Search Images Maps Play YouTube News Gmail Drive More »
Sign in
Screen reader users: click this link for accessible mode. Accessible mode has the same essential features but works better with your reader.

Patents

  1. Advanced Patent Search
Publication numberUS3750650 A
Publication typeGrant
Publication dateAug 7, 1973
Filing dateDec 13, 1971
Priority dateDec 15, 1970
Publication numberUS 3750650 A, US 3750650A, US-A-3750650, US3750650 A, US3750650A
InventorsH Ruttgers
Original AssigneeHewlett Packard Gmbh
Export CitationBiBTeX, EndNote, RefMan
External Links: USPTO, USPTO Assignment, Espacenet
Double spiral electrode for intra-cavity attachment
US 3750650 A
Abstract
An electrode device is configured for mounting at or within parts of the human body, especially for obtaining ECG signals from a fetus. The electrode device includes two spiral pointed catcher elements displaced by 180 DEG which are mounted in an insulating carrier. A counter electrode in the form of a tubular metal guiding element surrounds the carrier and protects the vagina and the fetus when the pointed catcher elements are introduced. A cannula may be provided at the electrode device so that liquid medicine or an electrolyte can be supplied to the fetus simultaneously with measuring ECG signals. The electrode device is introduced into the vagina by means of a guiding element.
Images(3)
Previous page
Next page
Description  (OCR text may contain errors)

O Umted States Patent 1 1 [111 3,750,650 Ruttgers [4 Aug. 7, 1973 [54] DOUBLE SPIRAL ELECTRODE FOR 3,472,234 /1969 Tachiek 128/418 INTRA CAVITY ATTACHMENT 3,087,486 4/1963 Kilpatrick 128/418 3,533,403 10/1970 Woodson l28/2.06 E Inventor: Helge g H g, 3,474,791 10/1969 Bentov 128/418 Germany 3,120,227 2/1964 Hunter, Jr. et a1 128/2.06 E

[73] Assignee: gewlett-Packard Gmbl-l, Boblinger, Primary Examiner wimam E Kamm ermany Att0rneyStephen P. Fox [22] Filed: Dec. 13, 1971 21 Appl. No.: 207,421 [57] {\BSTRACT An electrode device 18 configured for mounting at or within parts of the human body, especially for obtainl Foreign Application Priority Dam ing ECG signals from a fetus. The electrode device in- Dec. 15, 1970 Germany P 20 61 593.4 eludes two spiral pointed catcher elements displaced by Aug. 10, 1971 Germany P 21 065.7 which are mounted in an insulating carrier. A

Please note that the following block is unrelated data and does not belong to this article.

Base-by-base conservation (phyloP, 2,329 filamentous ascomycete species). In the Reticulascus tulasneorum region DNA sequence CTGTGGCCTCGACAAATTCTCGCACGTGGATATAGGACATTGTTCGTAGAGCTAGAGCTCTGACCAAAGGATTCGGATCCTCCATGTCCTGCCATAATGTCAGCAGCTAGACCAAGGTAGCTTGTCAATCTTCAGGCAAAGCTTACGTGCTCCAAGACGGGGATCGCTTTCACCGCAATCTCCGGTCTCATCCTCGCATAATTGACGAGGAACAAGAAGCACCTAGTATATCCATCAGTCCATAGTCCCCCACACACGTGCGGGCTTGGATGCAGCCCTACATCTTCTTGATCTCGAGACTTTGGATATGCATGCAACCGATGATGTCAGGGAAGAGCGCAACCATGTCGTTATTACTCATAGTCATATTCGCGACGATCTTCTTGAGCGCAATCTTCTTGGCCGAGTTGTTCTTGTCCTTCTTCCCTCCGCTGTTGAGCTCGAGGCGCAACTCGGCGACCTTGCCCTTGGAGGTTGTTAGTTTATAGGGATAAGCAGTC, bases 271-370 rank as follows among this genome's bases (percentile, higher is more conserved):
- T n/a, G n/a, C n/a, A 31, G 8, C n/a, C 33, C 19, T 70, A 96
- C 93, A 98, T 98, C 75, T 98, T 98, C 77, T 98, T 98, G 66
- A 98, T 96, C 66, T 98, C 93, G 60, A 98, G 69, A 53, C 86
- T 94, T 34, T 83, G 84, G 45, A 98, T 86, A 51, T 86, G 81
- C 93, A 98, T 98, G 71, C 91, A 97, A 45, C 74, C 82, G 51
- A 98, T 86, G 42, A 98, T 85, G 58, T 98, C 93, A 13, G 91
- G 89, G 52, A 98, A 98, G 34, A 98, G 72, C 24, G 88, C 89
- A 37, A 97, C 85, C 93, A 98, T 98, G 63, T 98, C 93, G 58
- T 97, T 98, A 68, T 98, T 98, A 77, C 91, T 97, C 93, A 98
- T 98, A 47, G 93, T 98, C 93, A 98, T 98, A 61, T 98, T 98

counter electrode in the form of a tubular metal guid- [52] US. Cl. 128/2.06 E, 128/418, 128/D1G. 4 ing element surrounds the carrier and protects the va- [51] Int. Cl. A61b 5/04 gina and the fetus when the pointed catcher elements [5 8] Field of Search 128/2.06 E, 2.1 E, are introduced. A cannula may be provided at the elecl28/D1G. 4, 404, 418, 419 C, 419 F, 2.05 R trode device so that liquid medicine or an electrolyte can be supplied to the fetus simultaneously with mea- [56] References Cited suring ECG signals. The electrode device is introduced UNITED STATES PATENTS into the vagina by means of a guiding element. 3,580,242 5/1971 LaCroix 128/2.06 E 4 Claims, 9 Drawing Figures minnow Hm 3.750.650

SHEEI 1 0F 3 0 3 3 a yr 0 0 P/7/7/%/ ////AA 2 2 l g WHHHHIHHHHH IHHHHHHHHHHH HHH n NH HHHHHH HHHHHHHHHHHHH V r /A 1 w 7 PATENTEU WI; 7 I975 SHEET 2 0F 3 Fly 5 II H I1 I ll AFENFED M13 SHEET 3 0F 3 DOUBLE SPIRAL ELECTRODE FOR INTRA-CAVITY ATTACHMENT BACKGROUND OF THE INVENTION This application relates generally to an apparatus for obtaining measuring signals at or in parts of the human body, for example in cavities of the human body.

It is well known to take physiological measurements such as an electrocardiogram from an unborn child by using a needle electrode on which a second opposite polarity or counter electrode is mounted. Since a wrong positioning of the needle electrode can lead to substantial injuries of the fetus, the adjustment of said electrode has to be effected visibly. Thus, it is necessary to use an endoscope which, for the use in combination with a needle electrode, has an inclined top which permits the needle electrode to be positioned tangentially at the body part of the fetus. The needle electrode is mounted by means of a special pincers having gripping elements formed like a storks bill. Such an electrode is rather complicated and does not exclude the possibility of substantially injuring the fetus.